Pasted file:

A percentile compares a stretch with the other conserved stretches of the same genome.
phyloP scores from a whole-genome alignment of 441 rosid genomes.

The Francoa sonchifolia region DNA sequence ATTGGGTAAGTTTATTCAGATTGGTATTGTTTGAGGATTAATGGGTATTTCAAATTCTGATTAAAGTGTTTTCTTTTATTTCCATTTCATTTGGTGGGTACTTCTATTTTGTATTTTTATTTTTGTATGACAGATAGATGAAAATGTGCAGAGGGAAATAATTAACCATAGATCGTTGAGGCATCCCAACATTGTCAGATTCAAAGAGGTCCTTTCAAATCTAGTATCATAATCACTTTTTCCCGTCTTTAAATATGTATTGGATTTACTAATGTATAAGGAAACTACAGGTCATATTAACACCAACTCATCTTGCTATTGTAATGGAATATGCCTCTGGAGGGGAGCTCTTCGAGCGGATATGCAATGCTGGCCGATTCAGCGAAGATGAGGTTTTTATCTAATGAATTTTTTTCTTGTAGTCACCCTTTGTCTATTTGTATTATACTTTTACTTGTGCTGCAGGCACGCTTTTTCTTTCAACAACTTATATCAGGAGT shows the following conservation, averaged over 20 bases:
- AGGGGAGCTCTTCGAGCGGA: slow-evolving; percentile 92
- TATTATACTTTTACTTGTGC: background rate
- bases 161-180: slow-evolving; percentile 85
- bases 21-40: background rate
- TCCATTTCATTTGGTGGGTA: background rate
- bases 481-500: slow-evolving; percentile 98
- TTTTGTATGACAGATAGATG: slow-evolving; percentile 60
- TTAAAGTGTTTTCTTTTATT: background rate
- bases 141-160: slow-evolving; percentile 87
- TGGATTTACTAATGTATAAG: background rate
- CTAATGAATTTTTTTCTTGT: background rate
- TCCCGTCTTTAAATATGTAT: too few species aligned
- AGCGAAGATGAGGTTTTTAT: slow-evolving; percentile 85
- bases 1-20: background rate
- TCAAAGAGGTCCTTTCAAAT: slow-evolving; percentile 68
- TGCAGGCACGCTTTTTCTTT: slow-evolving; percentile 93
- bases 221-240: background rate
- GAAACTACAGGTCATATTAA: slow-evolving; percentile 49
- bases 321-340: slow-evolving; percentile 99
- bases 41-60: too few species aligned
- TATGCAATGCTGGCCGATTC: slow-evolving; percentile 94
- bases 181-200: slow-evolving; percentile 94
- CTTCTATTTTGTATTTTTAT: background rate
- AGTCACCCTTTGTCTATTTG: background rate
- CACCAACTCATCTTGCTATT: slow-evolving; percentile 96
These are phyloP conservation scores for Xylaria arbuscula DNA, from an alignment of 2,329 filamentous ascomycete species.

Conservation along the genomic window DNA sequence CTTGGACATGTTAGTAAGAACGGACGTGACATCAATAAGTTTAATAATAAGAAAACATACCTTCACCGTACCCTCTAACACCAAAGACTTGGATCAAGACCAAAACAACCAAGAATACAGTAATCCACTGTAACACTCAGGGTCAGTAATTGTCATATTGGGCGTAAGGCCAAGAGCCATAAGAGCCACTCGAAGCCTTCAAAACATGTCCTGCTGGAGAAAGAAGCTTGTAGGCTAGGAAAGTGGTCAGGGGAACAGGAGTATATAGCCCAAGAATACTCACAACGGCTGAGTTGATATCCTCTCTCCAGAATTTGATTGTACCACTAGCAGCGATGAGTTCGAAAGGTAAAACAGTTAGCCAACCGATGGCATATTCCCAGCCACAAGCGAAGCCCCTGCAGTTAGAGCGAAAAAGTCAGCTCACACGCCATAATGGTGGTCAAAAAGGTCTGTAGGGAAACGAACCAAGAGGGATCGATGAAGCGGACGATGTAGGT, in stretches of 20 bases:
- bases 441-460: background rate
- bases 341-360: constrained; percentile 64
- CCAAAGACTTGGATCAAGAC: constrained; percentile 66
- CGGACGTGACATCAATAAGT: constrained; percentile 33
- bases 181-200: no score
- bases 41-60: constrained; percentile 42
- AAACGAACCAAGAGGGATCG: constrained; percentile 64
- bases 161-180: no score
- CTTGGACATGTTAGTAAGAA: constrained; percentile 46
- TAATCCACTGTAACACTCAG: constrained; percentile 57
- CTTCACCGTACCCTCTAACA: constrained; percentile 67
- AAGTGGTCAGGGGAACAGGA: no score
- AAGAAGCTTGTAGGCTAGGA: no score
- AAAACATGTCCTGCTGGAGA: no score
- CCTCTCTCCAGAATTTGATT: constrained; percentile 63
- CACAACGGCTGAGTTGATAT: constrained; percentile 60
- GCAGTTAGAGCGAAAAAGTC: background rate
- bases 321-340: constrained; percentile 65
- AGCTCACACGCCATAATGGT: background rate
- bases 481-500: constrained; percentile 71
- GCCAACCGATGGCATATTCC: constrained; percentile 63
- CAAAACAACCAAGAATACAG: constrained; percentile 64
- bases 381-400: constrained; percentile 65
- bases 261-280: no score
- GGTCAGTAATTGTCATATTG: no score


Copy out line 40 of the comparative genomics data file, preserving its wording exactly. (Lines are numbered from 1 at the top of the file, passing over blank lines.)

- TAATCCACTGTAACACTCAG: constrained; percentile 57